• $\begingroup$ @Shailesh Did you just downvote my question? $\endgroup$ – Thinking Torus Apr 15 at 0:11

Here is another simple solution.

We want to find some $n$ for which $n^2 - n + 41$ is not prime. Obviously n = $41$ is a trivial solution as pointed by Alex.

For $n = 41k$, where $k \in {\mathbb N}$, the given expression will have $41$ as a factor. This case is not included in my above answer, though it overlaps at some points (where for example $n = 41\cdot42$).

An answer is a place to ask a question, but would be interesting to find all $n$ for which $n^2 - n + 41$ (The Euler Polynomial) is prime.

  • $\begingroup$ There isn't any quadratic polynomial of one variable which we know how to prove infinitely many primes for. At the same time, it's widely believed that $n^2-n+41$ is prime infinitely often. To find all $n$ would most likely require proving the infinitude of $n$, which is somewhere close to hopelessly difficult. However there are infinitely many $n$ for which $n^2-n+41$ has at most $2$ prime factors. $\endgroup$ – Erick Wong Oct 21 '15 at 6:42
  • $\begingroup$ @ErickWong. Thanks. I looked up a little bit on these polynomials myself. $\endgroup$ – Shailesh Oct 21 '15 at 6:55

Look for one.

If you want to find a number with a certain property, and the property is relatively easy to check, it's often a good idea to just try a bunch of numbers, systematically or at random. You might get lucky!

This approach sounds stupid, but it's one of the most powerful techniques in mathematics, and it's led to some really big results.

For example, as $p$ varies over the primes, the first few values of $2^p - 1$ are 3, 7, and 31—all primes. People wanted to know if there's a prime $p$ for which $2^p - 1$ is composite, so they looked for one. In 1536, someone named Hudalricus Regius (Ulrich Rieger, in German) succeeded with $p = 11$. Over the next few centuries, some of the greatest mathematicians on Earth—including Pierre de Fermat, Leonhard Euler, and François Lucas—joined a ridiculous-looking parade of people plugging in bigger and bigger primes $p$ and working out whether $2^p - 1$ was prime. Fermat's work, part of a larger quest to learn about perfect numbers, led to a major result: Fermat's little theorem. Lucas's work led to the less fundamental but still fascinating Lucas-Lehmer test, a primality test that works only on numbers of the form $2^p - 1$ (for $p$ prime).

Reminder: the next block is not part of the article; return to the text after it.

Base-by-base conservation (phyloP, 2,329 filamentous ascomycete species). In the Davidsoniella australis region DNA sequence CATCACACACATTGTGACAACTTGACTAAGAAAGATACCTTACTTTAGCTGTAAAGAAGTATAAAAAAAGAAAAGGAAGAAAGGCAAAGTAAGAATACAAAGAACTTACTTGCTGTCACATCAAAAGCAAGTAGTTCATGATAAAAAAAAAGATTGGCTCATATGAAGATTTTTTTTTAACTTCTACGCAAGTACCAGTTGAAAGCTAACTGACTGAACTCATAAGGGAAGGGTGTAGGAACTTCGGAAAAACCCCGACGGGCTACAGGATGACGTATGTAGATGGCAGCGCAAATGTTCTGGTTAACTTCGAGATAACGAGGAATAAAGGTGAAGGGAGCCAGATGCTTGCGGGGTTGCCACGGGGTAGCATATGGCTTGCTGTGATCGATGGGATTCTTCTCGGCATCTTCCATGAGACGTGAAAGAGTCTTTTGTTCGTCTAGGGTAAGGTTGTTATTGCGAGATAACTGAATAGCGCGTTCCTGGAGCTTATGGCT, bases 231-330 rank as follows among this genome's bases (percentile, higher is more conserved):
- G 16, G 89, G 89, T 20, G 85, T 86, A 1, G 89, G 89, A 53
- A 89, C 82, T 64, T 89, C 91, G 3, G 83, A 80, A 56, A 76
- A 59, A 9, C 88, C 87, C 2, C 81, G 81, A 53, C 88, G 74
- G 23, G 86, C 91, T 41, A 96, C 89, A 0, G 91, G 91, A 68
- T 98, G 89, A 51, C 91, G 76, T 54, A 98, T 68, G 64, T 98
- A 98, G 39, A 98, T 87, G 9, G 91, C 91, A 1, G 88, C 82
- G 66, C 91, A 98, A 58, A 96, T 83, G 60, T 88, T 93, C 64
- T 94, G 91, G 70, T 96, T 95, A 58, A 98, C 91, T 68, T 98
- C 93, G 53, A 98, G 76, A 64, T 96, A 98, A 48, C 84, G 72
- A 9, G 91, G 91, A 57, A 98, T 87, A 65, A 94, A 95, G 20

Here's another example. The Riemann zeta function has a bunch of predictable zeros (the negative even numbers), and a bunch of wildly unpredictable ones. The first few unpredictable zeros are $$0.5 + i\;14.134\ldots,\quad 0.5 + i\;21.022\ldots,\quad 0.5 + i\;25.010\ldots.$$ People want to know whether there's a zero of the zeta function whose real part isn't 0.5, so they're looking for one. From the 1970s through the 1990s, a mathematician named Andrew Odlyzko used supercomputers to check trillions of zeros. He didn't find any with real parts other than 0.5, but he did find substantial evidence for a conjecture that suggests deep connections between the Riemann zeta function and the math of quantum mechanics.

Sophisticated reasoning is sometimes the best way to find a number, but you should never underestimate the power of good old-fashioned looking for it. In your case, a hand search is quite feasible. In a typical modern programming language, a computer search takes minutes to write, and milliseconds to execute. I'm pretty sure it was the first thing Wolf expected you to try.